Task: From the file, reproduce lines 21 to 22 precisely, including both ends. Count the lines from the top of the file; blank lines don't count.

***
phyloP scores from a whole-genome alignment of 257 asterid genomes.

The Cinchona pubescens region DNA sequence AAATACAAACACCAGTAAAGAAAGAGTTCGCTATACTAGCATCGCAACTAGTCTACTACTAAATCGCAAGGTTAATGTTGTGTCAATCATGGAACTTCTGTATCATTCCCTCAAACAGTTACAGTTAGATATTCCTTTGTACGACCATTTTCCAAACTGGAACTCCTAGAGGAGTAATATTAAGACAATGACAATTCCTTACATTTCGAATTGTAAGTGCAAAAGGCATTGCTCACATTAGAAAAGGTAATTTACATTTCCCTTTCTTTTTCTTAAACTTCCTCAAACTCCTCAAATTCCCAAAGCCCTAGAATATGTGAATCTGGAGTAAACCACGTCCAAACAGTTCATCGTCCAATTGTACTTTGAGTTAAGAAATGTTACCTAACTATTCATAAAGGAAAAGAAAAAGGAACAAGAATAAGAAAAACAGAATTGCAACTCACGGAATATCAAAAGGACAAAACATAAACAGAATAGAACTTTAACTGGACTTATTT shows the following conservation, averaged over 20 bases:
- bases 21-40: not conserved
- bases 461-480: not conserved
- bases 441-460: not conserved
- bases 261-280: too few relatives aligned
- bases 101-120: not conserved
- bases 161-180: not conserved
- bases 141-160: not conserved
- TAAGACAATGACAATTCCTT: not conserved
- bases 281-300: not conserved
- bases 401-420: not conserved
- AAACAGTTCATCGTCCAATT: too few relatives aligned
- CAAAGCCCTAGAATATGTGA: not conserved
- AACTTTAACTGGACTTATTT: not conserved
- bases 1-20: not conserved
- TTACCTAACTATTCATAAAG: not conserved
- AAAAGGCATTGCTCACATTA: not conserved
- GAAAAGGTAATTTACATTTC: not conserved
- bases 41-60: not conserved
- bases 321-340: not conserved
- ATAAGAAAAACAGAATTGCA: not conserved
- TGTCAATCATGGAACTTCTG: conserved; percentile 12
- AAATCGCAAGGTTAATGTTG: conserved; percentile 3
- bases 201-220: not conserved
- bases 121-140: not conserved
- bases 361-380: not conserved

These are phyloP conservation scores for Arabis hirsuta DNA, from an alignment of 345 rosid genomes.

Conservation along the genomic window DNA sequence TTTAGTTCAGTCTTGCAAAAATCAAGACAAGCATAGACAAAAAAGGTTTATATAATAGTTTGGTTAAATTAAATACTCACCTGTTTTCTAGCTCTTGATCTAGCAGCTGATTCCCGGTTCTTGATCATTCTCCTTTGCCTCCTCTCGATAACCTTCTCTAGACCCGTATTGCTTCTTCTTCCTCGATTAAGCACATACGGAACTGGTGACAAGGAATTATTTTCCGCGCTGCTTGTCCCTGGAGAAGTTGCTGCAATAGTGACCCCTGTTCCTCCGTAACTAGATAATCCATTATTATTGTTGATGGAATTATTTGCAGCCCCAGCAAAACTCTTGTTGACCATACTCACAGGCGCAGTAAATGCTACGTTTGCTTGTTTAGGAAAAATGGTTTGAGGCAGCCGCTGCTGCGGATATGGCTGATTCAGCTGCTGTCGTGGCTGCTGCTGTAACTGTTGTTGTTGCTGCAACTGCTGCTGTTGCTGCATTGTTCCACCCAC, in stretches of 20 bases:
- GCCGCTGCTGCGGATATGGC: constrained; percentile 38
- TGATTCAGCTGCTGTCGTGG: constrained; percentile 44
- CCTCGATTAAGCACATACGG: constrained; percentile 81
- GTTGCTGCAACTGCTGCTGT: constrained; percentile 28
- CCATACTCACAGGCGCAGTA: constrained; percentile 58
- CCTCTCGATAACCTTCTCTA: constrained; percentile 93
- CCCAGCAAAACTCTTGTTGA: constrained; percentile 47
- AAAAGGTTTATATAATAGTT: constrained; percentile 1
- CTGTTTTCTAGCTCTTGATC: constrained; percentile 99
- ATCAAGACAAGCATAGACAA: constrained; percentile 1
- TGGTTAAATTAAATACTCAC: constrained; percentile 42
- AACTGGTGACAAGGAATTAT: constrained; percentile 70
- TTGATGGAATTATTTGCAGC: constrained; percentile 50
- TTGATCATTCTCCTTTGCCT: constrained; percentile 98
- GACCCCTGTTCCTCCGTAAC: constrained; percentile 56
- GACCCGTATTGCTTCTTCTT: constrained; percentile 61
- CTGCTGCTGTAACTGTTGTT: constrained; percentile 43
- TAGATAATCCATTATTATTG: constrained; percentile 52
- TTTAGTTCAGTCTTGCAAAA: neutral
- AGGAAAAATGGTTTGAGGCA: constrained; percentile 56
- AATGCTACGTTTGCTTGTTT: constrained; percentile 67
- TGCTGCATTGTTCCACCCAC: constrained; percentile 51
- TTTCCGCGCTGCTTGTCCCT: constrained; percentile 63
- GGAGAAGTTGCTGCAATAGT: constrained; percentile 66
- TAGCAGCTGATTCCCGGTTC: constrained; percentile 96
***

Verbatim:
- bases 321-340: not conserved
- ATAAGAAAAACAGAATTGCA: not conserved